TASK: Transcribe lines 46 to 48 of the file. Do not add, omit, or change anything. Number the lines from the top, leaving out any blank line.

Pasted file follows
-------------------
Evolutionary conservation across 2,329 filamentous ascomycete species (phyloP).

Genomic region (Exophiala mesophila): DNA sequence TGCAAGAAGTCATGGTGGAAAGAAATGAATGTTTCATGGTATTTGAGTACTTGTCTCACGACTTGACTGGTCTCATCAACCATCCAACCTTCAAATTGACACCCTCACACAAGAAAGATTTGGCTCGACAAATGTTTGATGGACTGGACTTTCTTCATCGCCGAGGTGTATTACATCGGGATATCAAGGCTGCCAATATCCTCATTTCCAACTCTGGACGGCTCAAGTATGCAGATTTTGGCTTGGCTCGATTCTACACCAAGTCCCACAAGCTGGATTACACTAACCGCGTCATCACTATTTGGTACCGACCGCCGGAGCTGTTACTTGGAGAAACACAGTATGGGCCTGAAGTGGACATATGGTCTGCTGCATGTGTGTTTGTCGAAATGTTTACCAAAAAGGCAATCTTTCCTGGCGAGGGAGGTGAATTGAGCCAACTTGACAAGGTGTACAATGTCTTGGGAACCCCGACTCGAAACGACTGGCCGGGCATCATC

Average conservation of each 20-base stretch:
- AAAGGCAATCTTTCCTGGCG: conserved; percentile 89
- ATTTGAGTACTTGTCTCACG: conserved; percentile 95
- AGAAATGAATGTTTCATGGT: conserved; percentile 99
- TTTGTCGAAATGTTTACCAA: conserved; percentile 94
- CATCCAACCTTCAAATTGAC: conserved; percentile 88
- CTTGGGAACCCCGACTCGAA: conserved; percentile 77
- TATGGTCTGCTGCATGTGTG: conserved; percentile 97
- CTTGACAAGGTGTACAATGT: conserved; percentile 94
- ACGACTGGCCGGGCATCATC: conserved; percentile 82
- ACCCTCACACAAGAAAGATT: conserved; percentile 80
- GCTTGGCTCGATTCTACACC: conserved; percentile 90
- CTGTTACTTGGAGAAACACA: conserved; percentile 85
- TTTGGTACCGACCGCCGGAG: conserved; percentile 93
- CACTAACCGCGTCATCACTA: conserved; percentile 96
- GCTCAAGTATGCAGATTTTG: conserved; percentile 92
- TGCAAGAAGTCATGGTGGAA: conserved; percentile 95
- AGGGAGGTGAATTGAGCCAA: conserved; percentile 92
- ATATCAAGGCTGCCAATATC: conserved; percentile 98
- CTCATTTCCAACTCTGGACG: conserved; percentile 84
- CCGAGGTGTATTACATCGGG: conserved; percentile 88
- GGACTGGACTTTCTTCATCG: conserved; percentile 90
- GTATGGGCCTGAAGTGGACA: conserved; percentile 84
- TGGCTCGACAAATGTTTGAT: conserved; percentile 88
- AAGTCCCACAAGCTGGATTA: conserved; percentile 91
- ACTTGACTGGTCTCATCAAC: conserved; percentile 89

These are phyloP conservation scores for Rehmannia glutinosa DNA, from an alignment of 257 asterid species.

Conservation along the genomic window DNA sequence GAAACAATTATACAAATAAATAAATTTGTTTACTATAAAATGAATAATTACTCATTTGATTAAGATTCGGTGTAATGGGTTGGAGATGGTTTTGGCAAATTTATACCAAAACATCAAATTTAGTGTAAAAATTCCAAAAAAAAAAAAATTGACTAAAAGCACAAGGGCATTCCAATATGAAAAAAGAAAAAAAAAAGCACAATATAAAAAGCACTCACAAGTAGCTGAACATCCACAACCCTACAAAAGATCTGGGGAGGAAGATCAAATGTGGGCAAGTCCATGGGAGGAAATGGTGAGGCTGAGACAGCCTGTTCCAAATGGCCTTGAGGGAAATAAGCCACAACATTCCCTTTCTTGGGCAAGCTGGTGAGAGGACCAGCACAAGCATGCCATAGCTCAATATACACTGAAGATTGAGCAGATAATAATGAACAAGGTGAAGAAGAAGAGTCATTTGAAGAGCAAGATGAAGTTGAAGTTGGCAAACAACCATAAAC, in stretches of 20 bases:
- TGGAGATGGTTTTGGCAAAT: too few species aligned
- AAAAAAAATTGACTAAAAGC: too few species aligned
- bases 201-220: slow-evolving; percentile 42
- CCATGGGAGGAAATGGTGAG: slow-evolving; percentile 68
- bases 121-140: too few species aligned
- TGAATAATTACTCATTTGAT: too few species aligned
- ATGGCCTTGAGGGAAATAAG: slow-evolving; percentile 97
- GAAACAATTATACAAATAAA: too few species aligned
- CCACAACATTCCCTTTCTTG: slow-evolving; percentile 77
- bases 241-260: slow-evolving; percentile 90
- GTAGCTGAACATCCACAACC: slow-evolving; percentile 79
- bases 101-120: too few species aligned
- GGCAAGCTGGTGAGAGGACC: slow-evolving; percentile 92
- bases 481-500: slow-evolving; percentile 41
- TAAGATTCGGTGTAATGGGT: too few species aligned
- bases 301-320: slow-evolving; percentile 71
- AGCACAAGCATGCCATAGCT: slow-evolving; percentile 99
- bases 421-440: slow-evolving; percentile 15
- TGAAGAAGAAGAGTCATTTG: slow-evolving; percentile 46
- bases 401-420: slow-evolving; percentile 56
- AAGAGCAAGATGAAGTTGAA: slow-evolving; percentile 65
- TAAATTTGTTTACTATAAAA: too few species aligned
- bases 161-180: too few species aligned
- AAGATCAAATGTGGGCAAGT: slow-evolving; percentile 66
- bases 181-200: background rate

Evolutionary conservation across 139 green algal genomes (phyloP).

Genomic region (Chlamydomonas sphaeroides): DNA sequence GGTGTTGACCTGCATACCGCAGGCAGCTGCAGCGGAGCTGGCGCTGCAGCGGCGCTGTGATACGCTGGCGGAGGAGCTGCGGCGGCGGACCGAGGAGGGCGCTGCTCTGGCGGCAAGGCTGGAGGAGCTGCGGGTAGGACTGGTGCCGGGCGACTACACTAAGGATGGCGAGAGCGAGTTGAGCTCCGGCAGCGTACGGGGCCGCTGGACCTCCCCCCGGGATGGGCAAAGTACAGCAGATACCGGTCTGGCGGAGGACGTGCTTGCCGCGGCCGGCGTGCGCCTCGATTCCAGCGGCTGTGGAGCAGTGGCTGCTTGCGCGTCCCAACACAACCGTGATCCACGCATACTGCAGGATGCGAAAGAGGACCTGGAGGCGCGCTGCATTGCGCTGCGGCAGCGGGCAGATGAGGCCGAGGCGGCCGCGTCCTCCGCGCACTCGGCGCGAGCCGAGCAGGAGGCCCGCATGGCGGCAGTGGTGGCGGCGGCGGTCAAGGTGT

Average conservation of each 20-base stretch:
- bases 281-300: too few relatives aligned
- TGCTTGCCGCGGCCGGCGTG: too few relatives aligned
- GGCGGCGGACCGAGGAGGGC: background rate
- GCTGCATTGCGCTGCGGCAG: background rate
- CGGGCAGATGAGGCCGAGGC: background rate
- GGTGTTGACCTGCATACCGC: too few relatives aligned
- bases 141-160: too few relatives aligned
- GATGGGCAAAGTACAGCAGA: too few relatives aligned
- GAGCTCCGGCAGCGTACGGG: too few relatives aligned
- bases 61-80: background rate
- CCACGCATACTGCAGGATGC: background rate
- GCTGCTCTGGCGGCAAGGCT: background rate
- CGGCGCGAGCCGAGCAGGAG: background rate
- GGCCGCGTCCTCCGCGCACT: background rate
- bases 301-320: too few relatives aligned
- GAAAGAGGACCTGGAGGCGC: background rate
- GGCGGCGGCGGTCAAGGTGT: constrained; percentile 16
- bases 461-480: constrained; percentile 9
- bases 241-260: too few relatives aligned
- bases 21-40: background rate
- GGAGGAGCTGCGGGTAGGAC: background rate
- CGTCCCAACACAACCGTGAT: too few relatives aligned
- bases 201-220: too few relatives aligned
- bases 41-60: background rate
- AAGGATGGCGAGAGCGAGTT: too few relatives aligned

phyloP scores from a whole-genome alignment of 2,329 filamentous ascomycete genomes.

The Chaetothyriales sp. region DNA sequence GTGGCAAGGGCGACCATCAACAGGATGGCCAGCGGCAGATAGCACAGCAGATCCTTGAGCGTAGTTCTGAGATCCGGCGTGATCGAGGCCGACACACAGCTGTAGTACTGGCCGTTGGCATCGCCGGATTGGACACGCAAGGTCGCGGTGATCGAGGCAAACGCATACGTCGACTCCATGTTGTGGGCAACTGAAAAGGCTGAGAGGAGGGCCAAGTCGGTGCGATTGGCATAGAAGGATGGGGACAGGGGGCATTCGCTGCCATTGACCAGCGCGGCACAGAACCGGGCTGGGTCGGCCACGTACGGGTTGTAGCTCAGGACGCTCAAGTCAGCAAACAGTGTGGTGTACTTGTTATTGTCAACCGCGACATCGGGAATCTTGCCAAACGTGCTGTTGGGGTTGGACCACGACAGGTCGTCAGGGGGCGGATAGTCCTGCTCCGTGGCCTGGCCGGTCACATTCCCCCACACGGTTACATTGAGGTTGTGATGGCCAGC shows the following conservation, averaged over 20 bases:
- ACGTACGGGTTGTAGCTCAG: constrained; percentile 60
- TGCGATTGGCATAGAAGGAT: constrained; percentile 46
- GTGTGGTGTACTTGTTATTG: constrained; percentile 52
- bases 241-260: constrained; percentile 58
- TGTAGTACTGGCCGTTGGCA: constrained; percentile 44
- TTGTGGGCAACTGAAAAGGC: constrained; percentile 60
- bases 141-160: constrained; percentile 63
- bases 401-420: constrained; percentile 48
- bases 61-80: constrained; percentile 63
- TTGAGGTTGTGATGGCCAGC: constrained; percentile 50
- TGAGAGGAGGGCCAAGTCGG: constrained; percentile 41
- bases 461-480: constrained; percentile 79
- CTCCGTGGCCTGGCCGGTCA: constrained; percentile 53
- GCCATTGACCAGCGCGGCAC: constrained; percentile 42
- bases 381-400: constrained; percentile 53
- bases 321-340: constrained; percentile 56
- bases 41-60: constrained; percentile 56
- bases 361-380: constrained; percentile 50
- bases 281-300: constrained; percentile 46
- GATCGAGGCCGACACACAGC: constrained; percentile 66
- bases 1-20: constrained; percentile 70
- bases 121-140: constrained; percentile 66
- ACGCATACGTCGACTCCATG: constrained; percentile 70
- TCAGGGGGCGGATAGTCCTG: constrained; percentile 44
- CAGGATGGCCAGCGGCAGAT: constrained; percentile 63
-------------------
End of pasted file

- bases 301-320: slow-evolving; percentile 71
- AGCACAAGCATGCCATAGCT: slow-evolving; percentile 99
- bases 421-440: slow-evolving; percentile 15